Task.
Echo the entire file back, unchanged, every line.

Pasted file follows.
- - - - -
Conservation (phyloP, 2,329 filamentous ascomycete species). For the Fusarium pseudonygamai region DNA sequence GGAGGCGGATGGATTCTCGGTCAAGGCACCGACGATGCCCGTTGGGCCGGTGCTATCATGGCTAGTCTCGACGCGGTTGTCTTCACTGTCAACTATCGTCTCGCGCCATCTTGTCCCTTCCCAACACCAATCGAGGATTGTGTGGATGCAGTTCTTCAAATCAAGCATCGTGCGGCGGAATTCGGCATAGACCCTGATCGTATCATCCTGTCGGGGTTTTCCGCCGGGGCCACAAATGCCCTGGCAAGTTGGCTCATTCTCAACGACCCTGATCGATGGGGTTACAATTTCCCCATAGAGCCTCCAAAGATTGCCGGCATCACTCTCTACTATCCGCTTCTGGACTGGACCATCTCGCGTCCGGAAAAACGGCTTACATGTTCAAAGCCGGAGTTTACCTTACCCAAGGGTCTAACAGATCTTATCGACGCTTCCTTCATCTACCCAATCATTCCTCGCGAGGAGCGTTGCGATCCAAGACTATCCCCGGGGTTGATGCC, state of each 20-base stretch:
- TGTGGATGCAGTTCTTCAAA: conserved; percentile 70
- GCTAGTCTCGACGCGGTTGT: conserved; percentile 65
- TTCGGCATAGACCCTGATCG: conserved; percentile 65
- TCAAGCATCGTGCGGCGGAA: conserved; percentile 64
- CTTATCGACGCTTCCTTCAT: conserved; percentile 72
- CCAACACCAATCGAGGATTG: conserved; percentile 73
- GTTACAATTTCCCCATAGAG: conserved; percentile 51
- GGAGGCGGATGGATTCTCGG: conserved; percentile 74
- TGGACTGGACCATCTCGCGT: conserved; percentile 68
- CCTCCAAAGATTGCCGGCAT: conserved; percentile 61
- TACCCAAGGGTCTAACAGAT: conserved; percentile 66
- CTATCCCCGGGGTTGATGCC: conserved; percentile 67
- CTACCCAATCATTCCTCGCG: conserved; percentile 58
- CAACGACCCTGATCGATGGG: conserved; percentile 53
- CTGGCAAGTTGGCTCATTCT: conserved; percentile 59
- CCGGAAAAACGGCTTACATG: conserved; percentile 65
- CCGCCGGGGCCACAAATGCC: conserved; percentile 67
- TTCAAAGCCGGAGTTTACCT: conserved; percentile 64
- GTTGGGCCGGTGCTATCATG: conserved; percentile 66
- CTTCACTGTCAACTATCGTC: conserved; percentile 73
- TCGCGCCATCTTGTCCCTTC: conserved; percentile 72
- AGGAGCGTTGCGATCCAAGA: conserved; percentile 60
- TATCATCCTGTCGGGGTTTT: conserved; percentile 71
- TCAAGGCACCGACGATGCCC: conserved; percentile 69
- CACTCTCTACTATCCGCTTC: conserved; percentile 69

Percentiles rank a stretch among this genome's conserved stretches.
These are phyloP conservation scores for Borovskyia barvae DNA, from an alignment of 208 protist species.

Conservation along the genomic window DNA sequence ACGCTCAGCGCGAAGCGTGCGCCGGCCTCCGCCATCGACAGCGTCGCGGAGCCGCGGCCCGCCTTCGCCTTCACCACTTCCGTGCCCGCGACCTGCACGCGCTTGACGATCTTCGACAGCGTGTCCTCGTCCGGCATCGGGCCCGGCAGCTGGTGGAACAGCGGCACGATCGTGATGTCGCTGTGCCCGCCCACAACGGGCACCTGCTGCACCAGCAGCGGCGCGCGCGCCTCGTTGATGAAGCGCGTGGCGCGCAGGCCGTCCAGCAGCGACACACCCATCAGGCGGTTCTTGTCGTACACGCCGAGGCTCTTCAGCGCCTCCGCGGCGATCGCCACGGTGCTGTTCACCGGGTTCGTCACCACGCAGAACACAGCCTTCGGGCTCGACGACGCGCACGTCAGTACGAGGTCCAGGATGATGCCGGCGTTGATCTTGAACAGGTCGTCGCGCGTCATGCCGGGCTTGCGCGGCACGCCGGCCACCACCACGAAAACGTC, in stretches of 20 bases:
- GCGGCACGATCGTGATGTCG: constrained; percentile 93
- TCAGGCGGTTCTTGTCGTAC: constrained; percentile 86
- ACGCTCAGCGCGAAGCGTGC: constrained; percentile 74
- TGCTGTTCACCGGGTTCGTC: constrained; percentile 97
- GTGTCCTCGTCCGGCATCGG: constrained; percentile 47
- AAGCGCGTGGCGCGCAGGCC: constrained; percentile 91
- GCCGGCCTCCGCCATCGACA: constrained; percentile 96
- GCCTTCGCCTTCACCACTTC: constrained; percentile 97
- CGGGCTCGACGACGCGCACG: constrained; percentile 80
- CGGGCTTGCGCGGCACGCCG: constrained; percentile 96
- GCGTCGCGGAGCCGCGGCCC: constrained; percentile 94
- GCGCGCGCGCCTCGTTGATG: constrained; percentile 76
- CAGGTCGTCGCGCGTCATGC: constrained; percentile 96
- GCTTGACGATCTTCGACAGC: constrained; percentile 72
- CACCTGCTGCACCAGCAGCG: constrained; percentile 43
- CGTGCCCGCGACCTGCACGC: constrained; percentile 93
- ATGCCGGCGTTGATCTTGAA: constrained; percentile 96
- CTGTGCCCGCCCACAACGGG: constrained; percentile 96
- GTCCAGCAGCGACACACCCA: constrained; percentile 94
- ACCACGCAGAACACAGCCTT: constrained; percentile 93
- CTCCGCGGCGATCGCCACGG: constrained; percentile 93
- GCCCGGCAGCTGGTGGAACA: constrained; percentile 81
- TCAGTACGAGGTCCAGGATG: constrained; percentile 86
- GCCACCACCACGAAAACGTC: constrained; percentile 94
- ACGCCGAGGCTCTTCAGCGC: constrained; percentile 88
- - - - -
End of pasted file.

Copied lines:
Conservation (phyloP, 2,329 filamentous ascomycete species). For the Fusarium pseudonygamai region DNA sequence GGAGGCGGATGGATTCTCGGTCAAGGCACCGACGATGCCCGTTGGGCCGGTGCTATCATGGCTAGTCTCGACGCGGTTGTCTTCACTGTCAACTATCGTCTCGCGCCATCTTGTCCCTTCCCAACACCAATCGAGGATTGTGTGGATGCAGTTCTTCAAATCAAGCATCGTGCGGCGGAATTCGGCATAGACCCTGATCGTATCATCCTGTCGGGGTTTTCCGCCGGGGCCACAAATGCCCTGGCAAGTTGGCTCATTCTCAACGACCCTGATCGATGGGGTTACAATTTCCCCATAGAGCCTCCAAAGATTGCCGGCATCACTCTCTACTATCCGCTTCTGGACTGGACCATCTCGCGTCCGGAAAAACGGCTTACATGTTCAAAGCCGGAGTTTACCTTACCCAAGGGTCTAACAGATCTTATCGACGCTTCCTTCATCTACCCAATCATTCCTCGCGAGGAGCGTTGCGATCCAAGACTATCCCCGGGGTTGATGCC, state of each 20-base stretch:
- TGTGGATGCAGTTCTTCAAA: conserved; percentile 70
- GCTAGTCTCGACGCGGTTGT: conserved; percentile 65
- TTCGGCATAGACCCTGATCG: conserved; percentile 65
- TCAAGCATCGTGCGGCGGAA: conserved; percentile 64
- CTTATCGACGCTTCCTTCAT: conserved; percentile 72
- CCAACACCAATCGAGGATTG: conserved; percentile 73
- GTTACAATTTCCCCATAGAG: conserved; percentile 51
- GGAGGCGGATGGATTCTCGG: conserved; percentile 74
- TGGACTGGACCATCTCGCGT: conserved; percentile 68
- CCTCCAAAGATTGCCGGCAT: conserved; percentile 61
- TACCCAAGGGTCTAACAGAT: conserved; percentile 66
- CTATCCCCGGGGTTGATGCC: conserved; percentile 67
- CTACCCAATCATTCCTCGCG: conserved; percentile 58
- CAACGACCCTGATCGATGGG: conserved; percentile 53
- CTGGCAAGTTGGCTCATTCT: conserved; percentile 59
- CCGGAAAAACGGCTTACATG: conserved; percentile 65
- CCGCCGGGGCCACAAATGCC: conserved; percentile 67
- TTCAAAGCCGGAGTTTACCT: conserved; percentile 64
- GTTGGGCCGGTGCTATCATG: conserved; percentile 66
- CTTCACTGTCAACTATCGTC: conserved; percentile 73
- TCGCGCCATCTTGTCCCTTC: conserved; percentile 72
- AGGAGCGTTGCGATCCAAGA: conserved; percentile 60
- TATCATCCTGTCGGGGTTTT: conserved; percentile 71
- TCAAGGCACCGACGATGCCC: conserved; percentile 69
- CACTCTCTACTATCCGCTTC: conserved; percentile 69

Percentiles rank a stretch among this genome's conserved stretches.
These are phyloP conservation scores for Borovskyia barvae DNA, from an alignment of 208 protist species.

Conservation along the genomic window DNA sequence ACGCTCAGCGCGAAGCGTGCGCCGGCCTCCGCCATCGACAGCGTCGCGGAGCCGCGGCCCGCCTTCGCCTTCACCACTTCCGTGCCCGCGACCTGCACGCGCTTGACGATCTTCGACAGCGTGTCCTCGTCCGGCATCGGGCCCGGCAGCTGGTGGAACAGCGGCACGATCGTGATGTCGCTGTGCCCGCCCACAACGGGCACCTGCTGCACCAGCAGCGGCGCGCGCGCCTCGTTGATGAAGCGCGTGGCGCGCAGGCCGTCCAGCAGCGACACACCCATCAGGCGGTTCTTGTCGTACACGCCGAGGCTCTTCAGCGCCTCCGCGGCGATCGCCACGGTGCTGTTCACCGGGTTCGTCACCACGCAGAACACAGCCTTCGGGCTCGACGACGCGCACGTCAGTACGAGGTCCAGGATGATGCCGGCGTTGATCTTGAACAGGTCGTCGCGCGTCATGCCGGGCTTGCGCGGCACGCCGGCCACCACCACGAAAACGTC, in stretches of 20 bases:
- GCGGCACGATCGTGATGTCG: constrained; percentile 93
- TCAGGCGGTTCTTGTCGTAC: constrained; percentile 86
- ACGCTCAGCGCGAAGCGTGC: constrained; percentile 74
- TGCTGTTCACCGGGTTCGTC: constrained; percentile 97
- GTGTCCTCGTCCGGCATCGG: constrained; percentile 47
- AAGCGCGTGGCGCGCAGGCC: constrained; percentile 91
- GCCGGCCTCCGCCATCGACA: constrained; percentile 96
- GCCTTCGCCTTCACCACTTC: constrained; percentile 97
- CGGGCTCGACGACGCGCACG: constrained; percentile 80
- CGGGCTTGCGCGGCACGCCG: constrained; percentile 96
- GCGTCGCGGAGCCGCGGCCC: constrained; percentile 94
- GCGCGCGCGCCTCGTTGATG: constrained; percentile 76
- CAGGTCGTCGCGCGTCATGC: constrained; percentile 96
- GCTTGACGATCTTCGACAGC: constrained; percentile 72
- CACCTGCTGCACCAGCAGCG: constrained; percentile 43
- CGTGCCCGCGACCTGCACGC: constrained; percentile 93
- ATGCCGGCGTTGATCTTGAA: constrained; percentile 96
- CTGTGCCCGCCCACAACGGG: constrained; percentile 96
- GTCCAGCAGCGACACACCCA: constrained; percentile 94
- ACCACGCAGAACACAGCCTT: constrained; percentile 93
- CTCCGCGGCGATCGCCACGG: constrained; percentile 93
- GCCCGGCAGCTGGTGGAACA: constrained; percentile 81
- TCAGTACGAGGTCCAGGATG: constrained; percentile 86
- GCCACCACCACGAAAACGTC: constrained; percentile 94
- ACGCCGAGGCTCTTCAGCGC: constrained; percentile 88